• Know the expected format in the database. If at all possible, make this either a single standard format as a string, or preferably a date/time type in the database (which you can then read from the database as a DateTime, without your code performing any conversions).
  • Use the expected format by calling DateTime.ParseExact and specifying the format string explicitly.
share|improve this answer
Hello Jon, thanks for your reply. - In DateTime.ParseExact, is there a way to specify it as DateTime.ParseExact(dateString, "MMDDYYYY hh:mm:ss") where * is a wildcard? From our analysis, the "product" writing to the database only "respects" the date separator and not the date format. The format is always MM DD YYYY, the separator is dependent on the machine's locale. – Ian Jul 1 '09 at 10:46
Not that I'm aware of. If there are bunch of potential format strings, you could specify all of them with the overload of ParseExact which takes an array of format strings. Or cleanse the data to start with: create a StringBuilder with the original string, stomp on the specific positions with a known character, and then parse using that. Or just parse it yourself :) – Jon Skeet Jul 1 '09 at 10:50
you can use DateTime.ParseExact(dateString.replace(".", "/"), "MM/DD/YYYY hh:mm:ss"). I recommend to do this logic inside a public method, so you can refine it later and use it all over the project – Eduardo Molteni Jul 1 '09 at 10:54

It depends on the RDBMS really. See if you can get the database to store dates in either the invariant culture or a specific (non-changing) culture you choose, then supply the proper CultureInfo to the DateTime.Parse() method. This doesn't seem to be an option anymore as you don't have control over storing the dates.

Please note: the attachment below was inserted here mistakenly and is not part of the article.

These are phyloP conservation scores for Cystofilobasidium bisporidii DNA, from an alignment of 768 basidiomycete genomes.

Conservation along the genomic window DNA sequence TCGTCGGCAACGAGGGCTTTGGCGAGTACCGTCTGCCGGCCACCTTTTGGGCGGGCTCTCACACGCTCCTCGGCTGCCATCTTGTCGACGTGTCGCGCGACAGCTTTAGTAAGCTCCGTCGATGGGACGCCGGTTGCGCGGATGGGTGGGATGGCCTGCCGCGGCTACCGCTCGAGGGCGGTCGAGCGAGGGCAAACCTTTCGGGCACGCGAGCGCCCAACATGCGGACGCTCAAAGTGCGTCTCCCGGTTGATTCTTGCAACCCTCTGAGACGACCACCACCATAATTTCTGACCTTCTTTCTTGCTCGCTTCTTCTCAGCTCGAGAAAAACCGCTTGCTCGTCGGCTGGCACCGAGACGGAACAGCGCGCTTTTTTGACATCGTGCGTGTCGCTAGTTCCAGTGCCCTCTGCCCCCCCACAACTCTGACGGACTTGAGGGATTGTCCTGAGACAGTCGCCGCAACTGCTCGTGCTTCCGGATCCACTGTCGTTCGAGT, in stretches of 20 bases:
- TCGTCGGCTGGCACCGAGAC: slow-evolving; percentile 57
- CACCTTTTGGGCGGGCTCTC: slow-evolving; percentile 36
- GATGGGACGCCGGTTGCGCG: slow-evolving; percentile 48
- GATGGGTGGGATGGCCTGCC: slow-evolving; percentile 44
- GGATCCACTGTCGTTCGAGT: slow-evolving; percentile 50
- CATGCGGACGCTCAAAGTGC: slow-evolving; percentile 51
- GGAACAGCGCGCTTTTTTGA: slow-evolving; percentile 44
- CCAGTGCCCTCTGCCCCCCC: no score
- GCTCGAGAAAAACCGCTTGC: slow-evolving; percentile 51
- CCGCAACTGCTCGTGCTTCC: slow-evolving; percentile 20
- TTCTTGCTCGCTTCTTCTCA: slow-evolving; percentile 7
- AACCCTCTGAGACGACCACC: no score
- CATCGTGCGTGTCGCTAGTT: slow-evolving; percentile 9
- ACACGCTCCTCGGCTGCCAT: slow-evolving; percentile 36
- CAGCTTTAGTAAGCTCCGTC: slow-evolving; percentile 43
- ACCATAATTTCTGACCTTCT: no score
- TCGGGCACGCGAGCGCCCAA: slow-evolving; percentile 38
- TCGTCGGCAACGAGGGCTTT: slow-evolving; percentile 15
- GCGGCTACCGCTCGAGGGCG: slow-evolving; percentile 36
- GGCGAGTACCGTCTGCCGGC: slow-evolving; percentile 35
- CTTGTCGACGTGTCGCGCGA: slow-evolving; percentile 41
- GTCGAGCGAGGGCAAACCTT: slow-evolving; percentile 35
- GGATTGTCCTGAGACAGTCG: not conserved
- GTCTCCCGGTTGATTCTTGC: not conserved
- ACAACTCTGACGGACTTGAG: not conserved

You'll have to see if you can figure out how it is storing the dates and act accordingly. Check the OS settings on the Russian system; maybe someone changed it from the defaults and the database is reacting accordingly? If so, you can probably react in the same manner.

Otherwise you'll need some correlation between the system and the way the dates are stored. If all Russian systems store it in the same fashion you can switch on the current culture and use ParseExact. Feels like a bit of a hack though, but I'm not sure you have another choice.

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From our analysis, it is always storing the dates as MM DD YYYY. Then it gets the machine locale's separator. For instance, in US, the format is MM/DD/YYYY while in Russian its MM.DD.YYYY. – Ian Jul 1 '09 at 10:48
You can probably then String.Replace(".","/") and be done with it. Just keep an eye out to make sure it doesn't break anytime in the near future... – lc. Jul 1 '09 at 12:24

It sounds like your problem is in the connection to your database.

On windows you should: - check the locale settings of your Data Source , - your connection string to the data, - or change the default language for the user on the RDBMS.

Each of these could ensure that your data is returned in the correct format.

The exact details of the solution depends of course on the database you are talking to and the OS you are using.

share|improve this answer
It is a web app – Eduardo Molteni Jul 1 '09 at 12:49